Section 10.2
Representation of Systems in MATLAB
535
1.5
1
0.5
2
0
1.5
0
0.05
1
0.5
0.1
0
Time (s)
2
(kg m )
Load inertia J
Figure 10.5
load
Response of the closed-loop servomotor to a step command in posi- tion as a function of load
inertia.
Upon executi
Section 10.3
Response of Systems
hold on
for i =
0:13
x0 = [-1.4+0.2*i, 1];
[y, t, x] = initial(PlantRPM, x0, t);
plot(x(:,2), x(:,1), 'k-')
k = floor(0.05*length(t);
plot(x(k,2),x(k,1),'ro')
end
for i = 0:13
x0 = [-1+0.2*i, -1];
[y, t, x] = initial(Plant
Section 10.3
Response of Systems
559
6
4
2
0
2
4
Angle
6
Command
8
0
Figure 10.17
10
20
30
40
50
System identification data set. The x-axis is time.
net delay. Because we have simulated the data, we know in advance that the sys- tem has three poles; in
pr
Section 10.3
Response of Systems
551
10.3.2 Estimating Response from Poles and Zeros
When using MATLAB to solve control problems, it is important to have a qualita- tive understanding of the
solution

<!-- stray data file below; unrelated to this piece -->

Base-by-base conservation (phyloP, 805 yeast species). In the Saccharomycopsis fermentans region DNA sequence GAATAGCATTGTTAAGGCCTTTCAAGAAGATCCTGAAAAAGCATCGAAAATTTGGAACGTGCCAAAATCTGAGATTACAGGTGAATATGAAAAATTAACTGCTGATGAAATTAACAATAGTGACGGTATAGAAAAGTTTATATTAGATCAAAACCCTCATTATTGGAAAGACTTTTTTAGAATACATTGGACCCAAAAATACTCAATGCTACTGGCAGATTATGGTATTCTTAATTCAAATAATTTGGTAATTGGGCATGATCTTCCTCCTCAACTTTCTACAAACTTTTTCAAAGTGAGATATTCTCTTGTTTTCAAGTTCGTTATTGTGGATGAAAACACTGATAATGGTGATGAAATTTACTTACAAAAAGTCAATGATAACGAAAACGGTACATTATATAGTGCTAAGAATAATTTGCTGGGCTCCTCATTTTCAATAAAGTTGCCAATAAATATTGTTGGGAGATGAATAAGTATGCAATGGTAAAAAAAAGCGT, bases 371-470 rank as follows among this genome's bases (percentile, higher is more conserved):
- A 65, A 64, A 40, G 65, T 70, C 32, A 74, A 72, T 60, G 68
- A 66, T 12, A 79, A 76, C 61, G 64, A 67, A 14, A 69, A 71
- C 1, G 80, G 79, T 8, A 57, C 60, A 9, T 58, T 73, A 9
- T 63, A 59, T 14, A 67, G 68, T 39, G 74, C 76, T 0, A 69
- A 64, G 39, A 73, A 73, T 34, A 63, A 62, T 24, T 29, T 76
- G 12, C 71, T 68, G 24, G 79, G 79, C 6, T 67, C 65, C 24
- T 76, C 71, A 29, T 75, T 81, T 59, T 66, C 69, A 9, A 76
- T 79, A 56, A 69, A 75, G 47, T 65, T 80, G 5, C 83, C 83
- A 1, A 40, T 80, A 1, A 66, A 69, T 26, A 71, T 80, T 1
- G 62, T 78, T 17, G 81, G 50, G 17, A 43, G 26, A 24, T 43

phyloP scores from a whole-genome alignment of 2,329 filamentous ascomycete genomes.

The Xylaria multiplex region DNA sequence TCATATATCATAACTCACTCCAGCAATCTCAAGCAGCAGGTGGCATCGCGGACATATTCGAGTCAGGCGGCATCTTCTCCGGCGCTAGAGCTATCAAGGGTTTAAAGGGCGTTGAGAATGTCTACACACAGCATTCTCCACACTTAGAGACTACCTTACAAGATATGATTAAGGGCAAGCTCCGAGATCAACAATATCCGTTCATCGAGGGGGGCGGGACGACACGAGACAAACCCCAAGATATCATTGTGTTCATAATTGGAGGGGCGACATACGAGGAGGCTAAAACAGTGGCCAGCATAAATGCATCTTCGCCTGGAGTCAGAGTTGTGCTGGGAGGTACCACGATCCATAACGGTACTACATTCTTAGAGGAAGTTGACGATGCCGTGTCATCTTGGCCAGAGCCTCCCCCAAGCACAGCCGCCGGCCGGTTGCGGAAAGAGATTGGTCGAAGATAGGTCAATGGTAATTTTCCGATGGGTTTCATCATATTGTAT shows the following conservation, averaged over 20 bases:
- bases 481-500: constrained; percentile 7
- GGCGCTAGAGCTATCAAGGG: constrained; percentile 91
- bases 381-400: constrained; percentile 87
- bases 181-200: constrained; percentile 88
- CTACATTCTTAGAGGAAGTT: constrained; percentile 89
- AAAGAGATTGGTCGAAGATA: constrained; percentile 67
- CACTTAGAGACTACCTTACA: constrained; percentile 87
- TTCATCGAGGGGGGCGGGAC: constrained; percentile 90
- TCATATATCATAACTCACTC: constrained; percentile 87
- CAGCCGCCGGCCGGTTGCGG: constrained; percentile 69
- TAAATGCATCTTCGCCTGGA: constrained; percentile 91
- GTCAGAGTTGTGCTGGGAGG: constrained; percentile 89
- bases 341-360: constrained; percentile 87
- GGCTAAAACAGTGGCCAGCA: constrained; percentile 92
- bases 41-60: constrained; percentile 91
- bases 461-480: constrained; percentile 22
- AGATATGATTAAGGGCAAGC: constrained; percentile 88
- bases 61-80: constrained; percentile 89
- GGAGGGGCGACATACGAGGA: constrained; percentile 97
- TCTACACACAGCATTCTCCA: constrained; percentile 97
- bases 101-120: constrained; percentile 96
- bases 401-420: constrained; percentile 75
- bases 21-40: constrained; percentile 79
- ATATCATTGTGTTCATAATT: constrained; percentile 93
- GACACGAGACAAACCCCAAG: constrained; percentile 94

of differential equations. Since controller design is a
552
Chapter 10
Control Systems
y = step(tf([polevect(i)], [1, polevect(i)]), t);
plot(t, y, 'k-')
end xlabel('Time')
ylabel('Step response')
text(0.2, 0.95, '\sigma = 2')
text(3, 0.1 ,'\sigma = 0.1 (\Delta\sigma = 0.1)')
The results from executing this sc
550
Chapter 10
Upon
execution, we obtain
Figure
10.10. Note
that
Control Systems
after
an initial transient, the error settles to
approximately 0.13. A control system design objective could be to reduce this steady-state error to less than 0.05.
For a sta
Section 10.3
Response of Systems
553
for i = 1:length(omega)
data(:,i) = step(tf([sigma^2 + omega(i)^2], [1 2*sigma sigma^2+omega(i)^2]), t);
end subplot(2,2,3) mesh(t, omega, data')
ylabel('\omega') xlabel('Time')
zlabel('Response')
title('Response as a
Section 10.3
Response of Systems
557
legend('zero at -5', 'zero at -1', 'zero at 1', 'zero at 5')
xlabel('Time')
ylabel('Step response')